Posted 09 July 2009 - 08:58 AM
Here are two by Martha Graham that others will recognize from the McDonagh book, which I find keen, both of them. She's clearly not afraid of godliness nor nakedness.
The first one requires that I type up the whole text, so the context is understood. It was on her Asian tour in 1955 and 1956: "In general, the left-wing press was politely hostile, and at each press conference--in addition to the usually innocuous, "What is 'modern dancd'?" would manage to ask what might have been at least one embarrassing question. At one press conference, with her Company bright and shiny for the occasion, she was asked, "Why are there no dances in your Company in which the subject is universal brotherhood?" Graham paused for only a moment before making her grave reply: "There are no dances in my Company in which that is not the subject. I could not do a single step if I did not believe in brotherhood. But I am not a propagandist. I don't need to make dances that say [emphasis mine] they are about brotherhood. All of my dances are."
There was something either Racine himself wrote or a Racine scholar wrote, and the above made me recall it, although I cannot quote it. It had to do with 'being about God' and/or 'what God needs', and that was not to necessarily be talking about God, but to be doing the work that would not exist without human intervention. That sounds like 'God couldn't do it', but it's more like 'God doesn't do those labours Himself', or that was part of the gist of it.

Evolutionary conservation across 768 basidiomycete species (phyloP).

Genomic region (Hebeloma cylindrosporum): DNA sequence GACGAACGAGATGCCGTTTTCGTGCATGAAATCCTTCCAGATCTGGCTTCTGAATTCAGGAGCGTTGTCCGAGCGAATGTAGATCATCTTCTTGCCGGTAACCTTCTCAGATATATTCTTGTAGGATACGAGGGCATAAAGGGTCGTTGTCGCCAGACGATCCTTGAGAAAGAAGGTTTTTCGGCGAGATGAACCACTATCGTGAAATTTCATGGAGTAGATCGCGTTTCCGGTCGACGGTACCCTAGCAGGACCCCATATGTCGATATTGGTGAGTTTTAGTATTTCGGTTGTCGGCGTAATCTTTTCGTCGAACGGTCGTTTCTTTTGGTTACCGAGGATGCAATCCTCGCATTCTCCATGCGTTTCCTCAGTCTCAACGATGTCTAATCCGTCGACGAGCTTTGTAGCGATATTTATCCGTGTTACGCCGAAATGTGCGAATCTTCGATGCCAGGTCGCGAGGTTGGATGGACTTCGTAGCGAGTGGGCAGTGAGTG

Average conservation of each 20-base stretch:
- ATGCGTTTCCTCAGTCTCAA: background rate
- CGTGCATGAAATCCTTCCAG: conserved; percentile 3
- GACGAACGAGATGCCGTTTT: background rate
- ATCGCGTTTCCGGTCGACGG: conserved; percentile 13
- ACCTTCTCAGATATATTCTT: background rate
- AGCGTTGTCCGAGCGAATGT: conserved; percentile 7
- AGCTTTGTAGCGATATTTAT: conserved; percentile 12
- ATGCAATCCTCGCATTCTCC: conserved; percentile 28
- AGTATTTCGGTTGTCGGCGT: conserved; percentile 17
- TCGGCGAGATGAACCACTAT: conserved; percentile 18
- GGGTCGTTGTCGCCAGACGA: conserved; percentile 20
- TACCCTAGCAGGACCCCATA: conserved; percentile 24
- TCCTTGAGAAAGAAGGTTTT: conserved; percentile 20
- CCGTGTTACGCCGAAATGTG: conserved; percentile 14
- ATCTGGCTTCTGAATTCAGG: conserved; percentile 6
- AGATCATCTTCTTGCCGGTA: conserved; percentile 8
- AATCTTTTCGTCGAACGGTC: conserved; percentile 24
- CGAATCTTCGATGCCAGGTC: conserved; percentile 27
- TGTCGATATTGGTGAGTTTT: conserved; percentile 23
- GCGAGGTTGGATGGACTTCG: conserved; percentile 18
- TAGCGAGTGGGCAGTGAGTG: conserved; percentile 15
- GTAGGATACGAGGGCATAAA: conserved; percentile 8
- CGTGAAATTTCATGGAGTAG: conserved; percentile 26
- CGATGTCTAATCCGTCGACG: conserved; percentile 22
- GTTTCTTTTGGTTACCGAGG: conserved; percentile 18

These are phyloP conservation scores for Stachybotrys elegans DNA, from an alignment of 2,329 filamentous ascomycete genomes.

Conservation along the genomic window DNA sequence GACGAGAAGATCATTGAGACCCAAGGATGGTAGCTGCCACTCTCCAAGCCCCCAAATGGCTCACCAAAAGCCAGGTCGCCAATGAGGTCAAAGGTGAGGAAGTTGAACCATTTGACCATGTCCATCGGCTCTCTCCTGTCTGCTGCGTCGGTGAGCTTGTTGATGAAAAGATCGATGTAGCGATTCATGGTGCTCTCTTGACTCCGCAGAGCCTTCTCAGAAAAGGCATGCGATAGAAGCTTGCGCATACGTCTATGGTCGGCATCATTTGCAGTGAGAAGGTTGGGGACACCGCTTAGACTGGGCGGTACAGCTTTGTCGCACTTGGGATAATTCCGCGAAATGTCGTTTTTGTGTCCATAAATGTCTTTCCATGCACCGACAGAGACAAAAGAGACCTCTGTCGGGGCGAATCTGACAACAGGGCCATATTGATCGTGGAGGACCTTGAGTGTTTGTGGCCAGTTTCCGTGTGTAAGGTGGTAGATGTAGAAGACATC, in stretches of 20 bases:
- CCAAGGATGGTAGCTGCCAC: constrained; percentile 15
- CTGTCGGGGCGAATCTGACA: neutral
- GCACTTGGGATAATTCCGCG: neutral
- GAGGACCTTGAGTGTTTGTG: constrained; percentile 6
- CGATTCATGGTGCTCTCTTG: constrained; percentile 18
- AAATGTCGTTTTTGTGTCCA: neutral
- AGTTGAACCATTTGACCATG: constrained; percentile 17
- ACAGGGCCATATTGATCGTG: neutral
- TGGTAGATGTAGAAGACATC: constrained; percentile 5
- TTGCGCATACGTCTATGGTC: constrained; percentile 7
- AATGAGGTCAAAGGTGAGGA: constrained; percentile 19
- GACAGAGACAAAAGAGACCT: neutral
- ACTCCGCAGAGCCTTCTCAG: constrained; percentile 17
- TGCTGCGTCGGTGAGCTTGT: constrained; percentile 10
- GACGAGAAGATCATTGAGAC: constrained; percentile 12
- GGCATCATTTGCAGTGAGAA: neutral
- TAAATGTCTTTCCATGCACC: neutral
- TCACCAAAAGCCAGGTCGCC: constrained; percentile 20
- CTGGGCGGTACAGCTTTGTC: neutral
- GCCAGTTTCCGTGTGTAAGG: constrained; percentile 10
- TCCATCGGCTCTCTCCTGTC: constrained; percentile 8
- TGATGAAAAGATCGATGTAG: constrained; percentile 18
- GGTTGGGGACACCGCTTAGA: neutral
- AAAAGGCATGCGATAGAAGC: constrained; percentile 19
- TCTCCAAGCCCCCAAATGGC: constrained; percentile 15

The second one is quite startling as well: "Desire is a lovely thing, and that is where the dance comes from, from desire. And the thing that makes you turn, for a dancer, is the desire to turn, first, so that everything comes out in desire; and where does desire reside but between the legs, for most people".
Wow. She left room for exceptions, I guess, and even the Desert Fathers seemed to be immersed in fighting those and all other desires off, but that means they weren't very far away, even in those extreme cases.